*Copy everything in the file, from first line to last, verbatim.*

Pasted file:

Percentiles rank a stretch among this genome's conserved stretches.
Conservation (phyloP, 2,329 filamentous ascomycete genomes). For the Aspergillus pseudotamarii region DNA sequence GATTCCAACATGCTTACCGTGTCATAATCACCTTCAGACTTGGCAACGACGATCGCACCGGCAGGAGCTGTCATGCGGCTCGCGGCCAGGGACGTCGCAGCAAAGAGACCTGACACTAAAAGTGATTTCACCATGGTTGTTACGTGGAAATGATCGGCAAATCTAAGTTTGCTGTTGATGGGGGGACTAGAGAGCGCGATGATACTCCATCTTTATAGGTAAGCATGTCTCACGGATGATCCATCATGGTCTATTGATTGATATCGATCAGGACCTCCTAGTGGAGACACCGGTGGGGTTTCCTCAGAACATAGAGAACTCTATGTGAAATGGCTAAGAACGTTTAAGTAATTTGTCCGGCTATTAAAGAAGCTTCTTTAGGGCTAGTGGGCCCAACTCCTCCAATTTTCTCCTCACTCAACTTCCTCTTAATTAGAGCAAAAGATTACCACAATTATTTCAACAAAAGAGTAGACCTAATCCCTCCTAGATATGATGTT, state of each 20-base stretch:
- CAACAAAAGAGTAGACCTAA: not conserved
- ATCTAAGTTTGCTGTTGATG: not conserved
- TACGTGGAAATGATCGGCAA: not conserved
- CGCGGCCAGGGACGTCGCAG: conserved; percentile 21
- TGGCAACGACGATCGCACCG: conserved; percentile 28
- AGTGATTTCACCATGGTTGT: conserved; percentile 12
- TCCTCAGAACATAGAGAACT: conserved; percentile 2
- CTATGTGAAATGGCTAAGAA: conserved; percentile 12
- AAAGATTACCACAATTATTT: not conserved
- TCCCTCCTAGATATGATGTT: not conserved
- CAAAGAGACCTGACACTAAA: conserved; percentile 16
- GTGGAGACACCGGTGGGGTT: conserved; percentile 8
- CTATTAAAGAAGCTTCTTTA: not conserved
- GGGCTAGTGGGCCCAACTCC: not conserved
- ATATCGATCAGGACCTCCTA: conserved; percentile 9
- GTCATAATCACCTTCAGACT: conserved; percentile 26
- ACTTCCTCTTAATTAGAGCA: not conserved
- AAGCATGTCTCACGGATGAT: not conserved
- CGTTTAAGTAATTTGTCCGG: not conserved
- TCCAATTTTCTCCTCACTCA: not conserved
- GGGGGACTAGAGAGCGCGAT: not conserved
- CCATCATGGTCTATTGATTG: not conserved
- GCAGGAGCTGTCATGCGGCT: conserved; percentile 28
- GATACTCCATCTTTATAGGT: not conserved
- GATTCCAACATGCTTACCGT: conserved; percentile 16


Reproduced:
Percentiles rank a stretch among this genome's conserved stretches.
Conservation (phyloP, 2,329 filamentous ascomycete genomes). For the Aspergillus pseudotamarii region DNA sequence GATTCCAACATGCTTACCGTGTCATAATCACCTTCAGACTTGGCAACGACGATCGCACCGGCAGGAGCTGTCATGCGGCTCGCGGCCAGGGACGTCGCAGCAAAGAGACCTGACACTAAAAGTGATTTCACCATGGTTGTTACGTGGAAATGATCGGCAAATCTAAGTTTGCTGTTGATGGGGGGACTAGAGAGCGCGATGATACTCCATCTTTATAGGTAAGCATGTCTCACGGATGATCCATCATGGTCTATTGATTGATATCGATCAGGACCTCCTAGTGGAGACACCGGTGGGGTTTCCTCAGAACATAGAGAACTCTATGTGAAATGGCTAAGAACGTTTAAGTAATTTGTCCGGCTATTAAAGAAGCTTCTTTAGGGCTAGTGGGCCCAACTCCTCCAATTTTCTCCTCACTCAACTTCCTCTTAATTAGAGCAAAAGATTACCACAATTATTTCAACAAAAGAGTAGACCTAATCCCTCCTAGATATGATGTT, state of each 20-base stretch:
- CAACAAAAGAGTAGACCTAA: not conserved
- ATCTAAGTTTGCTGTTGATG: not conserved
- TACGTGGAAATGATCGGCAA: not conserved
- CGCGGCCAGGGACGTCGCAG: conserved; percentile 21
- TGGCAACGACGATCGCACCG: conserved; percentile 28
- AGTGATTTCACCATGGTTGT: conserved; percentile 12
- TCCTCAGAACATAGAGAACT: conserved; percentile 2
- CTATGTGAAATGGCTAAGAA: conserved; percentile 12
- AAAGATTACCACAATTATTT: not conserved
- TCCCTCCTAGATATGATGTT: not conserved
- CAAAGAGACCTGACACTAAA: conserved; percentile 16
- GTGGAGACACCGGTGGGGTT: conserved; percentile 8
- CTATTAAAGAAGCTTCTTTA: not conserved
- GGGCTAGTGGGCCCAACTCC: not conserved
- ATATCGATCAGGACCTCCTA: conserved; percentile 9
- GTCATAATCACCTTCAGACT: conserved; percentile 26
- ACTTCCTCTTAATTAGAGCA: not conserved
- AAGCATGTCTCACGGATGAT: not conserved
- CGTTTAAGTAATTTGTCCGG: not conserved
- TCCAATTTTCTCCTCACTCA: not conserved
- GGGGGACTAGAGAGCGCGAT: not conserved
- CCATCATGGTCTATTGATTG: not conserved
- GCAGGAGCTGTCATGCGGCT: conserved; percentile 28
- GATACTCCATCTTTATAGGT: not conserved
- GATTCCAACATGCTTACCGT: conserved; percentile 16